City gives brownfields to landmark buildings
Monroe Center was the center of attention at City Hall last week, as city commissioners granted brownfields to two renovation projects planned for opposite ends of downtown’s main street.
Flat Iron Holdings LLC, headed by Locus Development partners John Green and Andy Winkle, was awarded a brownfield for its proposed restoration of the Flat Iron, Groskopfs and Herkner buildings on the west end of Monroe Center. Flat Iron will invest $4.5 million into the renovation that will turn the top three levels of all three buildings into 27,000 square feet of modern office space with 5,000 square feet for retail.
Kendall Renaissance LLC, headed by Virgin Soil Properties owner Brice Bossardet, was awarded a brownfield for its proposed restoration of the Kendall building on the east end of Monroe Center. Kendall Renaissance will invest $4 million into the renovation that will turn the five-story, boarded-up structure into 11,500 square feet of retail space on the first floor and 12 apartments on the four upper levels.
Both are historic renovations and both will seek LEED certification.
The $8.5 million investment from both is important for downtown as the four buildings are largely empty. In fact, the Kendall at 16 Monroe Center NE has been completely vacant for the better part of three decades.
“It’s a significant and highly visible building at the crossroads of Grand Rapids,” said Mayor George Heartwell.
The century-old Kendall is a brick building with two storefront entrances that were once occupied by Grand Rapids Floral and The Camera Shop. Two physicians had a medical office on the second floor, while an insurance company was on the third. The interior has been gutted and none of the building’s mechanicals work.
“He really has his work cut out for him because I’ve been in that building,” said David LaGrand, 2nd Ward city commissioner, of Bossardet.
First Ward Commissioner Walt Gutowski noted that the investment Bossardet is making into his project is nearly that of Locus Development’s, while the Kendall is only about a quarter of the size of the three buildings that comprise the Flat Iron renovation.
Kendall Renaissance is asking for a Michigan Business Tax credit of $500,000, but the firm isn’t eligible for brownfield reimbursement because the building is in the Downtown Development Authority district. But the DDA awarded the developer a $50,000 building reuse grant last month, along with a $35,000 grant to fill the areaway in front of the structure and up to $180,000 in tax-increment financing.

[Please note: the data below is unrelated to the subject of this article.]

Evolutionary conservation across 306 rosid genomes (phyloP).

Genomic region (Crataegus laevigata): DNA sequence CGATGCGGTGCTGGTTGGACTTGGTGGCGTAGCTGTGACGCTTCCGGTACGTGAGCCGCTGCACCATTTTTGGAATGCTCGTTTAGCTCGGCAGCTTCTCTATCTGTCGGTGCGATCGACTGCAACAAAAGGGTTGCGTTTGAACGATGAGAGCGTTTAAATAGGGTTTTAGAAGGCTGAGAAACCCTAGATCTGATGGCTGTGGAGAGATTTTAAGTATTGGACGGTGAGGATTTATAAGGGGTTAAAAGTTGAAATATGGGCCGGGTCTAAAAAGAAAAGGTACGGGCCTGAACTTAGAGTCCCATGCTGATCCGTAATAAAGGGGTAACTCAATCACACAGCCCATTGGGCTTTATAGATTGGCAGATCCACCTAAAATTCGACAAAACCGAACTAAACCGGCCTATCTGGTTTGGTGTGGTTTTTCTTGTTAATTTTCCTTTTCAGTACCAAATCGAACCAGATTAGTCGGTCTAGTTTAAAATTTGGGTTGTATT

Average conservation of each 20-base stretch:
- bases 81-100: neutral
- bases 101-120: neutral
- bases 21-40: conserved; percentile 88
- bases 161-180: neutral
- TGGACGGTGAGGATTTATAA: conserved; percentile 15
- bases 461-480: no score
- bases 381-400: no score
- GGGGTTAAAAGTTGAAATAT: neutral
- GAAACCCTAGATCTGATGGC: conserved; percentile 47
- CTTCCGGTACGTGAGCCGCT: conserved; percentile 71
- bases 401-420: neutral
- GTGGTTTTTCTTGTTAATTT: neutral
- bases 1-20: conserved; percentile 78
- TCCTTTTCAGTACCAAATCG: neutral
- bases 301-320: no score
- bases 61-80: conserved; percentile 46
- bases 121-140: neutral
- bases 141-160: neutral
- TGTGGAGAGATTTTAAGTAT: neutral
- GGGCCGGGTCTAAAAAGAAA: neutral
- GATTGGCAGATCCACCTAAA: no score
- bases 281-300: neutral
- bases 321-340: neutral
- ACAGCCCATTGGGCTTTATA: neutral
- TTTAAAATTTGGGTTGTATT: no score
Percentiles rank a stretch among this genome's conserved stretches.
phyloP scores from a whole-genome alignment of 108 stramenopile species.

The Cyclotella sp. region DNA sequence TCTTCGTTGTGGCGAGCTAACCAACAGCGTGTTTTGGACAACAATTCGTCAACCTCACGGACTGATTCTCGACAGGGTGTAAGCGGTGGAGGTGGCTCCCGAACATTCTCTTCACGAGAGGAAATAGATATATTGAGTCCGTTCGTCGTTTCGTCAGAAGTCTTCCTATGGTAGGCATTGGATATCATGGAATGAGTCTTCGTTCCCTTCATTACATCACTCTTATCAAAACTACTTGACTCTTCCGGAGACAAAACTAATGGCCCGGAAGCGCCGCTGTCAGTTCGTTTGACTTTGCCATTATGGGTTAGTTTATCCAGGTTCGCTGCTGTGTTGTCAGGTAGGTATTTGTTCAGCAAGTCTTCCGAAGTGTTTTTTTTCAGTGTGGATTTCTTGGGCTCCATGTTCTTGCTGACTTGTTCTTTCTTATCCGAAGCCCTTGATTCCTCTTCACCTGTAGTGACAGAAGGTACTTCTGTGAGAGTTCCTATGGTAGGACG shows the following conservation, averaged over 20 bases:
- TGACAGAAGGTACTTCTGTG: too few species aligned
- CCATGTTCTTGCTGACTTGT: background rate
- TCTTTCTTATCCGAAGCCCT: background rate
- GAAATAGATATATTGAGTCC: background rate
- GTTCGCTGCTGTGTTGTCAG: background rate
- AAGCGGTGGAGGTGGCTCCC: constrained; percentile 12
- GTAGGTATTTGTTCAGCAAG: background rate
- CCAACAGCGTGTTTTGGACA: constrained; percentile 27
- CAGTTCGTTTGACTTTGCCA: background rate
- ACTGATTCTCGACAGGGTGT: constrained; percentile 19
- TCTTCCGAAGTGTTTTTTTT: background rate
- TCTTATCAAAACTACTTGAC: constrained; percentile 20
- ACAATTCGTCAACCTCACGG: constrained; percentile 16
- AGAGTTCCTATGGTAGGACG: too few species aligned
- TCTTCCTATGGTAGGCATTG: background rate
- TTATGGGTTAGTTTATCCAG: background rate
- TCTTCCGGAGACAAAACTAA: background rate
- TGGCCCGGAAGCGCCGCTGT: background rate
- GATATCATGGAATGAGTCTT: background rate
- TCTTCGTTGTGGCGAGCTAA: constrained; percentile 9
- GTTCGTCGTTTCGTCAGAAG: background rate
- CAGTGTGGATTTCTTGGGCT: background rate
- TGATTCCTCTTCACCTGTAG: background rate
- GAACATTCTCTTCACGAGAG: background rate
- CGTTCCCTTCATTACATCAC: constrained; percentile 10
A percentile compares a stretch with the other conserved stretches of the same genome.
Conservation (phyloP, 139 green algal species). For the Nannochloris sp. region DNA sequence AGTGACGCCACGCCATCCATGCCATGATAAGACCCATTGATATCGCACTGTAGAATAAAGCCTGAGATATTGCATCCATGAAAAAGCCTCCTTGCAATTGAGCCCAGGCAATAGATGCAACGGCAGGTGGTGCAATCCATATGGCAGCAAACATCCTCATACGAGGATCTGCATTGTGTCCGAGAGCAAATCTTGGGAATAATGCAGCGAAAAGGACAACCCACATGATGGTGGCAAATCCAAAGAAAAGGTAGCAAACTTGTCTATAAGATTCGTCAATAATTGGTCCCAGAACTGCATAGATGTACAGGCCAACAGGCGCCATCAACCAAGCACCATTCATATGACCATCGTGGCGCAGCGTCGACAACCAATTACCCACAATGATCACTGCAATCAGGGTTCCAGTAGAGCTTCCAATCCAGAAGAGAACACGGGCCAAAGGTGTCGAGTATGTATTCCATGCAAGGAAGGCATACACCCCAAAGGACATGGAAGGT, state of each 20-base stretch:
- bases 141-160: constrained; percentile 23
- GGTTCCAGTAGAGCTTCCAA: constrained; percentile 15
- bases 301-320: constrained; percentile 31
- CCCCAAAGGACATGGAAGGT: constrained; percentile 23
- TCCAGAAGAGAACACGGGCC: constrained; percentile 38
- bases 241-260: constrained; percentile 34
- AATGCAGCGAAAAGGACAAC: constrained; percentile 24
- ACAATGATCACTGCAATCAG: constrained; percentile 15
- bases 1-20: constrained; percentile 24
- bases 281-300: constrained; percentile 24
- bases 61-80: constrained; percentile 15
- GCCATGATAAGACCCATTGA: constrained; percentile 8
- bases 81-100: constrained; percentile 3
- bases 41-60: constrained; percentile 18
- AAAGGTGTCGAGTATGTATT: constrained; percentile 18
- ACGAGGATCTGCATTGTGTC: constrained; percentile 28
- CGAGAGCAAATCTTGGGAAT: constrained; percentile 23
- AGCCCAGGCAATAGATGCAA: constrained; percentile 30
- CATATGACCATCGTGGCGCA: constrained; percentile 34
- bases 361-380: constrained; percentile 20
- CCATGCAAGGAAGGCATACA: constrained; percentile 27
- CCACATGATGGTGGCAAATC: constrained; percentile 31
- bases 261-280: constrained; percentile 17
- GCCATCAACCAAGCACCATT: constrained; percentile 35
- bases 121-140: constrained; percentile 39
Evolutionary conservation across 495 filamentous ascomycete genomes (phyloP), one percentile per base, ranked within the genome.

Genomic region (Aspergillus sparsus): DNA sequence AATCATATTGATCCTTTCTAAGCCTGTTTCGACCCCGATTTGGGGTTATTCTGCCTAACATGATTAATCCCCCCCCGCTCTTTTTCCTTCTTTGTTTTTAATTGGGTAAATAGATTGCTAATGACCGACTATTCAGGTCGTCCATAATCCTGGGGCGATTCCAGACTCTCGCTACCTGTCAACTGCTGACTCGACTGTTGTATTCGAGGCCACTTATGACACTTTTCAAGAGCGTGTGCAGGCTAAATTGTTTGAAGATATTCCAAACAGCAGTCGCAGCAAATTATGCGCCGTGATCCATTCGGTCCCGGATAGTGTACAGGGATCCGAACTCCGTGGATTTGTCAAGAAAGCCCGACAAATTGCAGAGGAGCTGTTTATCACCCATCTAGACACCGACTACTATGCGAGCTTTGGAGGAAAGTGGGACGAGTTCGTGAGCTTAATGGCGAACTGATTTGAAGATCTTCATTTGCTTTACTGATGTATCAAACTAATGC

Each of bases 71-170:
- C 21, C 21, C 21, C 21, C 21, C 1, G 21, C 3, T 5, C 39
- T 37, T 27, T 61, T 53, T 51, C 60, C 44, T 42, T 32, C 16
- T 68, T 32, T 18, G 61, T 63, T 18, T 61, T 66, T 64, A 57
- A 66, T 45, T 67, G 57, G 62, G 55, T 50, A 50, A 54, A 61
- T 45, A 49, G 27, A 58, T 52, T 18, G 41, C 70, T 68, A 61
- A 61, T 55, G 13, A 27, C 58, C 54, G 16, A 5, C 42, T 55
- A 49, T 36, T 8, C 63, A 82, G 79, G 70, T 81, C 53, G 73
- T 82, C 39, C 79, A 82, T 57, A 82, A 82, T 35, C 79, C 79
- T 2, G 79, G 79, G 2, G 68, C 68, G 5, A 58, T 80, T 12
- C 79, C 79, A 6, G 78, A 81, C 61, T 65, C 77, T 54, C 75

The city expects to receive about $22,000 in new property- and-income-tax revenue each year once the project is completed. Bossardet said work would get started in April and that he hopes to finish by Thanksgiving.
The Flat Iron, 100 Monroe Center NW, the Groskopfs, 122 Monroe Center NW, and the Herkner, 114 Monroe Center NW, are four-story buildings that were constructed between 1860 and 1870. Herkner Jewelers, Baxter Clothing and the Polk City Directory once occupied the buildings. Doctors and dentists had offices on the upper levels 40 years ago and some of those floors were boarding rooms at one time.
Blake’s Turkey Sandwich Shoppe, Groskopfs Fine Luggage & Gifts and Locus Development occupy space in two of the buildings today. Groskopfs has been in its space since 1913. Some of the floors have been gutted, and the plumbing and heating don’t work on every level.
“It’s a very prominent building that is underutilized,” said City Economic Development Director Kara Wood. “This is going to be a historic renovation. Most of the upper floors are not accessible now.”
Flat Iron Holdings will apply for an MBT credit of $527,800 and for state and federal historic tax credits, which could be worth up to 45 percent of the firm’s investment. The DDA awarded the developers three $50,000 building reuse grants last month.
The city expects to get roughly $42,000 in tax revenue from a completed project. Green said work will begin this summer with exterior upgrades and will be done in phases. Cornerstone Architects will design the restorations and Orion Construction will manage the work.
Thirty to 50 new jobs are expected to come from the renovation of the Flat Iron, Groskopfs and Herkner buildings, with the Kendall project adding a dozen more. All four buildings have been classified as being functionally obsolete. Both brownfield applications will be sent to Lansing for state approval.